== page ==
Batons and ballots: The effectiveness of state violence in fighting against Catalan separatism

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What are the consequences of police brutality in fighting against the Catalan secessionist movement? While Spanish authorities resorted to violence with the hope that forceful action would deter further support for separatism, recent studies of repression argue that state violence tends to backfire. I test these two plausible arguments in the context of non-lethal police brutality to prevent an illegal self-determination referendum. For this, I combine data of the local distribution of police violence during the referendum and the official results of the subsequent regional elections. Because police forces were not deployed randomly, I employ a difference-in-differences estimation with matching to evaluate the electoral consequences of violence. The results show no clear evidence that police brutality affected support for separatism or electoral mobilization in the areas that it was deployed. The lack of a clear effect sets an agenda for future research in the investigation of the conditions under which state violence affects dissenting movements.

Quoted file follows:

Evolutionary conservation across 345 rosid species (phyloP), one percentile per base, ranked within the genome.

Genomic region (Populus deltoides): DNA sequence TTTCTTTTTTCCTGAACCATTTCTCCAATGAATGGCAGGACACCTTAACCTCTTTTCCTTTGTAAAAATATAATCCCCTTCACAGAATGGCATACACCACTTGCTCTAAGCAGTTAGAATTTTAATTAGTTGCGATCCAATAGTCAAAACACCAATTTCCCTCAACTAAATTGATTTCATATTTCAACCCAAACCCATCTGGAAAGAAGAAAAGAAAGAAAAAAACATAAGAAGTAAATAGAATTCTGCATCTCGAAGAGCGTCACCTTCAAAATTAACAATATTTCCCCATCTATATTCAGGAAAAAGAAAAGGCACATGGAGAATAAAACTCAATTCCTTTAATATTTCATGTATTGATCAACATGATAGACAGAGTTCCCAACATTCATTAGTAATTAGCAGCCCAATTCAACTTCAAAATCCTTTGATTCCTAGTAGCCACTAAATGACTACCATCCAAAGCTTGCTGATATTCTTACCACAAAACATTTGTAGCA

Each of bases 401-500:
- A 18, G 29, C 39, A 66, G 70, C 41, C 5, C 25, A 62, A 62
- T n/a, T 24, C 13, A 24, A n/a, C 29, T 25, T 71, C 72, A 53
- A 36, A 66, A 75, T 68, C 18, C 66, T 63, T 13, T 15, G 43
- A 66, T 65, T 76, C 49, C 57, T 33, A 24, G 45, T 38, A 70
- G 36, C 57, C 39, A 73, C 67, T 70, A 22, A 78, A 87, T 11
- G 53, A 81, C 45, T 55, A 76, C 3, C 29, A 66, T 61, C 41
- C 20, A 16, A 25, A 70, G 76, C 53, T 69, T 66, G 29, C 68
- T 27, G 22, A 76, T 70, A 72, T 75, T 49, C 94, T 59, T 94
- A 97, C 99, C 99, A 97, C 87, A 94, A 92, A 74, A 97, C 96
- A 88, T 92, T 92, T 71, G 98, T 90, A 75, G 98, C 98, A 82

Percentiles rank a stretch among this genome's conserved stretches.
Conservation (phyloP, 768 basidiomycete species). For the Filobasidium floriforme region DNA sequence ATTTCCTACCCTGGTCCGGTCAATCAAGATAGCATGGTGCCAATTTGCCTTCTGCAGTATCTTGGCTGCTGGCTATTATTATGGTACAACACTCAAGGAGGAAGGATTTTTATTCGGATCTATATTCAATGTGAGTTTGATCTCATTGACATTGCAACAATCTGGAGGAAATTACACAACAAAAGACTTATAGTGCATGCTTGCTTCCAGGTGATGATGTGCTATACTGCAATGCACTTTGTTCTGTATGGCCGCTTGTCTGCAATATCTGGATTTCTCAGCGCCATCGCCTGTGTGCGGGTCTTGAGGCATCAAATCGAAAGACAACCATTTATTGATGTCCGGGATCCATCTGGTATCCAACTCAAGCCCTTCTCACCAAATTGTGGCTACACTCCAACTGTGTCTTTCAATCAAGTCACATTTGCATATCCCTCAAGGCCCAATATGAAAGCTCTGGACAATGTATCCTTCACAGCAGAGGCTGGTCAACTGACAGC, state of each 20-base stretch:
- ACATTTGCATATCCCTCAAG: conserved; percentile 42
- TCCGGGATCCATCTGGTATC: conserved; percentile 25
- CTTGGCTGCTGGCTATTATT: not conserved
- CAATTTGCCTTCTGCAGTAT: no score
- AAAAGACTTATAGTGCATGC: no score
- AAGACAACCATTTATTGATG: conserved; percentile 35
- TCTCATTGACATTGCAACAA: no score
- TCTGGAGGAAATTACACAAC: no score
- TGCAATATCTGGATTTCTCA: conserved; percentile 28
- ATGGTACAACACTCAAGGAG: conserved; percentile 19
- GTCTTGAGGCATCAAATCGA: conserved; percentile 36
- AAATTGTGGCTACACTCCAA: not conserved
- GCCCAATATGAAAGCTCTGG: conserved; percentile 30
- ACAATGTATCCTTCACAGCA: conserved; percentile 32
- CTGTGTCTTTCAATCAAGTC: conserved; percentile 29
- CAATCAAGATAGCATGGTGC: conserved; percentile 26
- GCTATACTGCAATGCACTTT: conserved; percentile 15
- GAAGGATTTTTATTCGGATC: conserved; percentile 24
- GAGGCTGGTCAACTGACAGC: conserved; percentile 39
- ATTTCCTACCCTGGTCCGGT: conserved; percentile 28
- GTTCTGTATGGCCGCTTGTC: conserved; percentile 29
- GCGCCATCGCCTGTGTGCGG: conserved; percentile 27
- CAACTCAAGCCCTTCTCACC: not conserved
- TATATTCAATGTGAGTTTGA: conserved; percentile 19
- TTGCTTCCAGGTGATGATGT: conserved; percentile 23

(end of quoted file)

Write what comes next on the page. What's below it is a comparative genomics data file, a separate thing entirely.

Original languageEnglish (US)
JournalResearch and Politics
Issue number2
StatePublished - Apr 1 2018


  • Conflict
  • belief structure
  • public opinion
  • separatism
  • state violence
  • voting behavior

ASJC Scopus subject areas

  • Sociology and Political Science
  • Public Administration
  • Political Science and International Relations


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